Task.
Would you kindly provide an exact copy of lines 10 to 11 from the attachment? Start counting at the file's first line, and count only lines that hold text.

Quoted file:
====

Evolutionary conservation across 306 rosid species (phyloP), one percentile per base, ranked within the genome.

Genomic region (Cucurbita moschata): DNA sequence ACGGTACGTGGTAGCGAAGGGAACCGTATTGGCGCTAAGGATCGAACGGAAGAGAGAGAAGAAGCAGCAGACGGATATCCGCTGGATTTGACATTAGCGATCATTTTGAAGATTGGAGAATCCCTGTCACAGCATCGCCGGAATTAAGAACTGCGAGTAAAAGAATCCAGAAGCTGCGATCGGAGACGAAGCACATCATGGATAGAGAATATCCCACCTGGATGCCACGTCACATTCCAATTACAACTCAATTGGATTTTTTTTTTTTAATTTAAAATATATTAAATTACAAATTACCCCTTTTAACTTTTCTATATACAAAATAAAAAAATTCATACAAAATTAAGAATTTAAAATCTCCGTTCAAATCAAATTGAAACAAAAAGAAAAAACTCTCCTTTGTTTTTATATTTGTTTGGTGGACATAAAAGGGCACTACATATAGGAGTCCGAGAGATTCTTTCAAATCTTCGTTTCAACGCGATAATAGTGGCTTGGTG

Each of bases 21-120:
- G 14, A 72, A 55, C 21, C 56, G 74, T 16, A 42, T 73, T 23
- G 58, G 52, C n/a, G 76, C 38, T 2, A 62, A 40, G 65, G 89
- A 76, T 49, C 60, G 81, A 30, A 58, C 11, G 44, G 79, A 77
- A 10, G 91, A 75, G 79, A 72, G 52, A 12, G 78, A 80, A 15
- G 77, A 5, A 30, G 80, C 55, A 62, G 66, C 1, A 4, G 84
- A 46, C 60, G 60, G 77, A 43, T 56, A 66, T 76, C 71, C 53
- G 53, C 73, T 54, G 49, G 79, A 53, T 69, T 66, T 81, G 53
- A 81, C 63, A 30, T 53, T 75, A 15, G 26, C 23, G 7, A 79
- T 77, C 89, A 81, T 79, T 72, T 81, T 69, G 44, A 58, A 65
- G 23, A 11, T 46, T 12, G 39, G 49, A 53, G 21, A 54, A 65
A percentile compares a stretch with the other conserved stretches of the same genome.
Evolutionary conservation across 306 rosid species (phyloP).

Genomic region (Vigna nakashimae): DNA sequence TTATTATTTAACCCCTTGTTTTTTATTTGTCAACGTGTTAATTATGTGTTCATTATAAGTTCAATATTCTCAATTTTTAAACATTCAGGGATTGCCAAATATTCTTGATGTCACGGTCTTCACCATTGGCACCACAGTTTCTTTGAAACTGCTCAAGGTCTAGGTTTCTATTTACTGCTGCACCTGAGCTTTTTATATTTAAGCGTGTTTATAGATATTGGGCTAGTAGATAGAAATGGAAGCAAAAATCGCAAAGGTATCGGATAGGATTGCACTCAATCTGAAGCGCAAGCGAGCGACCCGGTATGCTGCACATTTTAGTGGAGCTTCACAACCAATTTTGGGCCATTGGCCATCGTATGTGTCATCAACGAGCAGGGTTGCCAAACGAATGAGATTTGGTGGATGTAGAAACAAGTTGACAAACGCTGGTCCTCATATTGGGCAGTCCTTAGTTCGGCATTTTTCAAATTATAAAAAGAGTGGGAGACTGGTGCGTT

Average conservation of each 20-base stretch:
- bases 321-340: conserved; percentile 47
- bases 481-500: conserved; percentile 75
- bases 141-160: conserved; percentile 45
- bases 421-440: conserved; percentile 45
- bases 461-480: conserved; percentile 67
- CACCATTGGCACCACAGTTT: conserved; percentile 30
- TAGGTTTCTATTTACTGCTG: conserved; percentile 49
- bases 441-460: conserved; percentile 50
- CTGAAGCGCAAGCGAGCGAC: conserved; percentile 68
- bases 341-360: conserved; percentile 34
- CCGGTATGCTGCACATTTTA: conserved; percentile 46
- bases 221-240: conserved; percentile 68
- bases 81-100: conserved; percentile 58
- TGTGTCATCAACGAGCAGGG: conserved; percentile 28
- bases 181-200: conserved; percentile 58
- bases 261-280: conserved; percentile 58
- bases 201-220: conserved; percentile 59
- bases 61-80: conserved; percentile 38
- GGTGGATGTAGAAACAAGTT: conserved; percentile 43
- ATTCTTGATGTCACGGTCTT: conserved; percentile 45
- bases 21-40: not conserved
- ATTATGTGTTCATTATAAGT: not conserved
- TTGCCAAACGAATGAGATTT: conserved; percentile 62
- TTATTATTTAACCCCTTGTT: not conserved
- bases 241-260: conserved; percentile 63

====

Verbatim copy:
- G 53, C 73, T 54, G 49, G 79, A 53, T 69, T 66, T 81, G 53
- A 81, C 63, A 30, T 53, T 75, A 15, G 26, C 23, G 7, A 79